How to Repair Damaged Particle Board
Particle board is a low-density form of fiberboard that is constructed from scraps of wood, sawdust, and paper products with a binder added. This mixture is then pressed into a form and particle board is the finished result. Years ago, this material was flimsy and broke easily. However, new manufacturing techniques and added products have made it much stronger, and now it can be used for wall coverings, flooring, or as furniture. Despite particle board being stronger, it can still chip or break. There is no reason to replace it, as it can be fixed with simple materials and a little time. This article will show you how.
Step 1 - Assess the Damage
The type of damage done to the particle board will determine the correct route to repairing it. If there is any broken piece still attached due to the veneer, then do not remove it. Leaving the piece hanging will allow you to fit it in place easier than if it is apart. If there is a full piece missing, then hold the largest piece up to the spot where it broke off from. Do your best to fit it in place. Gather up any surrounding chunks of particle board as well, but discard anything that is too small.
Step 2 - Affix the Broken Piece
If the piece is still attached to the particle board then dry fit it first to determine how well it will sit. Then, fill the glue injector with the wood glue and apply it where the piece broke off as well as on the piece itself. Wait several minutes for the wood glue to get tacky and press the piece in place. Use tape to secure heavier chunks to the particle board. This is especially important when trying to fix a desk or other type of furniture but not for fixing floors and walls. Finally, force the pieces together so they get the best fit and so the glue sets quickly.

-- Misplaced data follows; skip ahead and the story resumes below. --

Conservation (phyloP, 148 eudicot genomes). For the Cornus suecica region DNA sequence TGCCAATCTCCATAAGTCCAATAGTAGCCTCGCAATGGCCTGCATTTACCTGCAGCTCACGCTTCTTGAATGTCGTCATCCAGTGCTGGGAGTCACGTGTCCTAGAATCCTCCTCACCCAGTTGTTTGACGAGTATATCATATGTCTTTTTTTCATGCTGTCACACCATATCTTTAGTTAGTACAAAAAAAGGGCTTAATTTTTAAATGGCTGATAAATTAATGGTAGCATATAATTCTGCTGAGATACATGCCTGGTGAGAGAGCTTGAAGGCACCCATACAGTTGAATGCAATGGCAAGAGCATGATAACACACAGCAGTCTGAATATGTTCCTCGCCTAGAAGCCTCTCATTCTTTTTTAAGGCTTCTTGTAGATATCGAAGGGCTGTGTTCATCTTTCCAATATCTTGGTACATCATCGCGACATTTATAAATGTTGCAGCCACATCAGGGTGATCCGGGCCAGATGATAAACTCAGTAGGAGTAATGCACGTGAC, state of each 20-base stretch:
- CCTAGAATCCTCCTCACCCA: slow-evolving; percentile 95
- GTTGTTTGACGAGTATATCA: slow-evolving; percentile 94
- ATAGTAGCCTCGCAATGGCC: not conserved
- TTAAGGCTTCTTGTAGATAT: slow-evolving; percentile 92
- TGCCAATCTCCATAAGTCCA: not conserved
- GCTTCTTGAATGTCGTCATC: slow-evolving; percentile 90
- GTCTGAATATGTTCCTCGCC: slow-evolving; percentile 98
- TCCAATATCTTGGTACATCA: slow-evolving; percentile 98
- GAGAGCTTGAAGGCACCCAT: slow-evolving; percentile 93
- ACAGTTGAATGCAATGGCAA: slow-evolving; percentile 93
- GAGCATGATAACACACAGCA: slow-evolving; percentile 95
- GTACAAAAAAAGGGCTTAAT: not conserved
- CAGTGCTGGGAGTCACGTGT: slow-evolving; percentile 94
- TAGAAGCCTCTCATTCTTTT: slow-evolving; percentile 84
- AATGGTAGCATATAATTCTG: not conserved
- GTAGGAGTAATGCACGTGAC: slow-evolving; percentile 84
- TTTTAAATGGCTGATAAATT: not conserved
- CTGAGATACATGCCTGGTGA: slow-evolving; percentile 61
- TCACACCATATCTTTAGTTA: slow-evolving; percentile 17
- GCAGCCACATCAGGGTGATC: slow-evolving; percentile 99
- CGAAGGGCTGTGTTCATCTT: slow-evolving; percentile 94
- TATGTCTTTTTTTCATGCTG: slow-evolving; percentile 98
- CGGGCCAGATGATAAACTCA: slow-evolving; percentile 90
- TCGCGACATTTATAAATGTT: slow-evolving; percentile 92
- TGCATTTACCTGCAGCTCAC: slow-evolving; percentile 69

Step 3 - Secure the Pieces to Dry
Wood glue takes a long time to set. Whatever the label indicates for the dry time, always double it to be safe. You can never control the humidity in the air or moisture in the particle board and this can greatly affect the drying time of the wood glue, so it is best to give the glue ample time. You will also want to wrap the particle board and the broken piece with plastic wrap. This way, if any excess glue squeezes out of the gaps, it will not stick to anything while the it is still wet.
Place the wooden block you have on top of the plastic wrap. Center it over the piece that broke and the main particle board it broke from, and then clamp them together. This will keep the two pieces together long enough for the wood glue to cure and dry. If you are repairing a floor piece then place a piece of plastic wrap over the floor and brace a heavy block on top of the area instead.
Once your adhesive has sat long enough, unclamp the pieces and test the repair's strength. If the glue is still wet or the seam still feels weak, reinforce it again and leave it to dry again until you're satisfied.